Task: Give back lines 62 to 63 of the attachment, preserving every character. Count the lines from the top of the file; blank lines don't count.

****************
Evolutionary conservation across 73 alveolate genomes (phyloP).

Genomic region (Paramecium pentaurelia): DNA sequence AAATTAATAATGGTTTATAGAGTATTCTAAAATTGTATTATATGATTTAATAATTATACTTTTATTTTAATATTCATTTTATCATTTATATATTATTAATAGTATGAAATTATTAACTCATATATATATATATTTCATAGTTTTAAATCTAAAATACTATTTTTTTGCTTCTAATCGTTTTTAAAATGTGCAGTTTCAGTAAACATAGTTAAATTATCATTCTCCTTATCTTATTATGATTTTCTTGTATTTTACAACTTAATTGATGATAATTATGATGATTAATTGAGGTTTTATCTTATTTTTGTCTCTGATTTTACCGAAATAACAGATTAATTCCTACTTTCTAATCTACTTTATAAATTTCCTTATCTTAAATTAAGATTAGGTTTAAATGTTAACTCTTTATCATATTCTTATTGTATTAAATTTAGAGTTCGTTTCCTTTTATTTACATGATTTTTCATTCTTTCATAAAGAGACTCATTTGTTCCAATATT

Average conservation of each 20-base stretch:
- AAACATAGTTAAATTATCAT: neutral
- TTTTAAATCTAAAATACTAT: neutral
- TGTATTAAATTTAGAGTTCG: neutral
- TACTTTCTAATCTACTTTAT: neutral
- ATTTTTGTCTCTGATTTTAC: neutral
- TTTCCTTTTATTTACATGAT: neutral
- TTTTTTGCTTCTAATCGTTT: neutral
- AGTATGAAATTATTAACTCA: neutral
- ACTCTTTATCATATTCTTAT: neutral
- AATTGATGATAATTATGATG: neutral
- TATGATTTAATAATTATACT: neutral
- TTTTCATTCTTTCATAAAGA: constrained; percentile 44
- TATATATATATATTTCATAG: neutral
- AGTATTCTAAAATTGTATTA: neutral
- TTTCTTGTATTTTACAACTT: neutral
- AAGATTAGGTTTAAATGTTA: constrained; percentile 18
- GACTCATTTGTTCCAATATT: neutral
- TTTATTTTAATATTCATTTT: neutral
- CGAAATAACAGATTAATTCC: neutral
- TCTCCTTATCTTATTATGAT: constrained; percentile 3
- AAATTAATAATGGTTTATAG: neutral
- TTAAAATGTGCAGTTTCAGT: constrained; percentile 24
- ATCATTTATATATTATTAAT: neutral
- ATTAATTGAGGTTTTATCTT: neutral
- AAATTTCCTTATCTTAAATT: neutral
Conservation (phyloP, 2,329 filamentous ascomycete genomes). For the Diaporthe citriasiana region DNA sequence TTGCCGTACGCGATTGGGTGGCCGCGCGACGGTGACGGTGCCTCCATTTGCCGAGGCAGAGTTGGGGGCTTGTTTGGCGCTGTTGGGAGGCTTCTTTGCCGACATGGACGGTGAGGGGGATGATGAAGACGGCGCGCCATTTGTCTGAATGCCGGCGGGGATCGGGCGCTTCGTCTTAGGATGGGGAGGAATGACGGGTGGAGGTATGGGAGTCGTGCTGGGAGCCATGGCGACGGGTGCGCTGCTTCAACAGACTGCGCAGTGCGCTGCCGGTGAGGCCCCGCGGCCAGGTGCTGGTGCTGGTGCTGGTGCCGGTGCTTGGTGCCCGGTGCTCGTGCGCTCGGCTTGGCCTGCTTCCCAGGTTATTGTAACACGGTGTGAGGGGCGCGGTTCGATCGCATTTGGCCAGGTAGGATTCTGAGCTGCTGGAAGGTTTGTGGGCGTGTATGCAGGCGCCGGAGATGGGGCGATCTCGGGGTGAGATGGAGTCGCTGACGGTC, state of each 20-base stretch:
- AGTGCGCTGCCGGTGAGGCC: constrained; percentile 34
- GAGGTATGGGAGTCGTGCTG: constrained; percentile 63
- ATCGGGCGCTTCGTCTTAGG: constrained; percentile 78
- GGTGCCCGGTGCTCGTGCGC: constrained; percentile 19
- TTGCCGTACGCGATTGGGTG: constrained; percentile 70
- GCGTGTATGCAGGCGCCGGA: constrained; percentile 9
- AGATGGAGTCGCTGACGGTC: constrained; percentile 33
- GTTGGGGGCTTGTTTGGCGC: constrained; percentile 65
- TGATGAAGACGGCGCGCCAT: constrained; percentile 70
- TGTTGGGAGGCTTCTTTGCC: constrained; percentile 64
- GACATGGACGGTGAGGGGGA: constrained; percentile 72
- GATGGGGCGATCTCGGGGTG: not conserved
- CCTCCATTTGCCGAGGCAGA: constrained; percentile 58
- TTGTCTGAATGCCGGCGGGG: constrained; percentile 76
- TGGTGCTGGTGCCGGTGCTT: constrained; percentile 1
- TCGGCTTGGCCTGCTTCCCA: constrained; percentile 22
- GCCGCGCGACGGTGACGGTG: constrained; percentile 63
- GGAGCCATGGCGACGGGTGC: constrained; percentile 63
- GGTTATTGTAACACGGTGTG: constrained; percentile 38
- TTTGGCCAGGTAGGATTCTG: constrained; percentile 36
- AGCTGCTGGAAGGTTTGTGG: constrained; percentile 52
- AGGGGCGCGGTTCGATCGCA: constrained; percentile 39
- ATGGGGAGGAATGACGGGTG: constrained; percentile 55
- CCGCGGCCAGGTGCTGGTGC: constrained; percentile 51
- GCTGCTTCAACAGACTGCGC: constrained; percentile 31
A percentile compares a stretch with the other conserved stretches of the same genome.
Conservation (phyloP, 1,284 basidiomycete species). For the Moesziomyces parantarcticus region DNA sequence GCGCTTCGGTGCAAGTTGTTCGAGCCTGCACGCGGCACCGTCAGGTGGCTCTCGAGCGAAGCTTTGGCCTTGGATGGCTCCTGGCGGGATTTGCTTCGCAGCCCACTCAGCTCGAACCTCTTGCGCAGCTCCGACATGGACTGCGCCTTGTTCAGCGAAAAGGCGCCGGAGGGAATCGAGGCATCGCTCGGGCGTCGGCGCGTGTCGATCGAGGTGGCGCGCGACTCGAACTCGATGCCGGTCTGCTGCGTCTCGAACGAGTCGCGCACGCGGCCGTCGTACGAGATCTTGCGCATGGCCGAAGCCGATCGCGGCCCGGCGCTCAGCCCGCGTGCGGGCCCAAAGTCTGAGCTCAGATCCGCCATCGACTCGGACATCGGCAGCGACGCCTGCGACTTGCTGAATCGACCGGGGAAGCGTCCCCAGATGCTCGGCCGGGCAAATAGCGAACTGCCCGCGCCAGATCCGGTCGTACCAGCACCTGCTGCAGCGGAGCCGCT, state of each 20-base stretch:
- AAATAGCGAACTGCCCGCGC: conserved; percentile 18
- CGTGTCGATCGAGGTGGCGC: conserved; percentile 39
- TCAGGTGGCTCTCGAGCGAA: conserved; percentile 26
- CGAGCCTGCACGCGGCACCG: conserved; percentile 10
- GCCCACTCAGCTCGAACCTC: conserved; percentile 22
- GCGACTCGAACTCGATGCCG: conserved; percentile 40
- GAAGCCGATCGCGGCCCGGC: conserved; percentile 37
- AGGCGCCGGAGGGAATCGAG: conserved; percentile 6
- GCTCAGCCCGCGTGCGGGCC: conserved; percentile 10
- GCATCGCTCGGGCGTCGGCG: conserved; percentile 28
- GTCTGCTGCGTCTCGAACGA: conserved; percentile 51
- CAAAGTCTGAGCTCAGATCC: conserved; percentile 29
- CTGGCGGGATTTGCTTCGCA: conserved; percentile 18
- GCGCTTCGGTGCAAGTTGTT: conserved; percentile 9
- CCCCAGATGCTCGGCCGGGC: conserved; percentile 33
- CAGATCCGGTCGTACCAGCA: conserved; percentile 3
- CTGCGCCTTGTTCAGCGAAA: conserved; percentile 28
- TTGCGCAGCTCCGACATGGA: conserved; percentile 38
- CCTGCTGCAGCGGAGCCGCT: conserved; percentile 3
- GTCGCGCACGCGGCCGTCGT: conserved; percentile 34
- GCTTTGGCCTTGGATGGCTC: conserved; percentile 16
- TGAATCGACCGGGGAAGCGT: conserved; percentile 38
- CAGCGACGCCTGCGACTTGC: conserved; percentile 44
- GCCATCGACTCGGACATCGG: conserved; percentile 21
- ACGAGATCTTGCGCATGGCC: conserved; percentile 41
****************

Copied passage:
- GCGACTCGAACTCGATGCCG: conserved; percentile 40
- GAAGCCGATCGCGGCCCGGC: conserved; percentile 37